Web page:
Barenboim enters the fray, leading to a memorable pas de trois, before dread looms in the form of an inexplicable shake in the cellist’s right leg. The transformation from a woman at the very top of her game to one confronting an unknown terror is undertaken with enormous skill and sensitivity by Cuthbertson, whose on-stage chemistry with Sambé transmits her love for him – her cello – with an intensity that makes the hopelessness of her situation profoundly moving.

To have a talent such as hers is a blessing, to have it snatched away so soon by a silent, malevolent condition seems so cruel, to her and us. It is the tragedy of something truly marvellous being destroyed.

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The story of love and loss is expressed movingly by the two ballet dancersImage copyrightROYAL OPERA HOUSE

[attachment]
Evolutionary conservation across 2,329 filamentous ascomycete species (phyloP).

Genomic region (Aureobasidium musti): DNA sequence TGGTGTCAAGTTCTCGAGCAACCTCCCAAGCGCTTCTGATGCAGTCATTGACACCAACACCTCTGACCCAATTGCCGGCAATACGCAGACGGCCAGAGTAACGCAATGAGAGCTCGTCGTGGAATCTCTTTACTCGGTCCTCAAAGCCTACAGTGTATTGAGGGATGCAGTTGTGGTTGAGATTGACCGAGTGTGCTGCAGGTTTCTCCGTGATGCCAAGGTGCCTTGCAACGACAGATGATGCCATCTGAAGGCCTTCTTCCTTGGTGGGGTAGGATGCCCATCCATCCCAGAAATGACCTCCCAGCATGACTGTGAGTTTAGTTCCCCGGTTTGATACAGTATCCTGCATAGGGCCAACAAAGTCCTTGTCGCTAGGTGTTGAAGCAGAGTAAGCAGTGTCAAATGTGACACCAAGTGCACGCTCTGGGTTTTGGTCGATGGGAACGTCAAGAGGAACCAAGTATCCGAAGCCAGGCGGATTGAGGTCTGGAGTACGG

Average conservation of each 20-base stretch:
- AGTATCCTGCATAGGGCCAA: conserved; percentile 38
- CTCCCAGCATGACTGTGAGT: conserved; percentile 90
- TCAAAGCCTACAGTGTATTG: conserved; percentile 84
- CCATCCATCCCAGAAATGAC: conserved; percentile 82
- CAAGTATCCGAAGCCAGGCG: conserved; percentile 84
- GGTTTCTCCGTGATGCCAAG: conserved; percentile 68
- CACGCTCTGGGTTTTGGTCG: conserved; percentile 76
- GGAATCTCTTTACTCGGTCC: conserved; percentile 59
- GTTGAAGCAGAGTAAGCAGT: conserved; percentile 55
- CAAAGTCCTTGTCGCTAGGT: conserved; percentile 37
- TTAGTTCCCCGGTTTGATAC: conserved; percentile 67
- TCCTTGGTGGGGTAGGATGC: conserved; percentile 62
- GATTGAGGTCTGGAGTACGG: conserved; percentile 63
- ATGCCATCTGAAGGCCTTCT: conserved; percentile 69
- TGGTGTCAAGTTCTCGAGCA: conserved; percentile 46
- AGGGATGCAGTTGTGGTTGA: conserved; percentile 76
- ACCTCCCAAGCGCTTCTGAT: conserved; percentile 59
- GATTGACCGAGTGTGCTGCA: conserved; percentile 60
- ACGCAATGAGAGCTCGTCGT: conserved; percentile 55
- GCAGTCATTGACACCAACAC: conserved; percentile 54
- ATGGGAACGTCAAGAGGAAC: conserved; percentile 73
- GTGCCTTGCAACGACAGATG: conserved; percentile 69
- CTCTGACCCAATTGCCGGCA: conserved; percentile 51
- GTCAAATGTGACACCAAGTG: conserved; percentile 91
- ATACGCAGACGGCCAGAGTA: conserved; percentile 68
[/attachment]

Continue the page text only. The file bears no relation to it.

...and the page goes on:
Image captionThe Cellist’s story of love and loss is expressed movingly by the Royal Ballet’s principal dancers
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That is not a romantic condition, it was a fact of life for Jacqueline du Pré, a reminder that beauty should be cherished not banished. It is not uncool or naff, it is an ideal worth believing in and striving for and appreciating.

That is the message of The Cellist, delivered with aplomb by the dancers and orchestra who accompany them with a score referencing pieces by Elgar, Beethoven, Mendelssohn, Rachmaninoff and Schubert.

Beautiful.

Note: The Cellist can be seen on screen in a live link to selected cinemas on 25 February.

Patriciaoxley@hotmail.com

This blog is a notebook for me to record statements around the issues:
is it art?
what is art?

if it is art, is it good art?

What is good art?

Why do people do things that we/they call art

Because it is my own blog and notebook, I reserve the right to be incoherent and disorganized.  Having said that, I welcome comments that further the enquiry from people who can tolerate this.

 

 

https://www.bbc.co.uk/news/entertainment-arts-49892553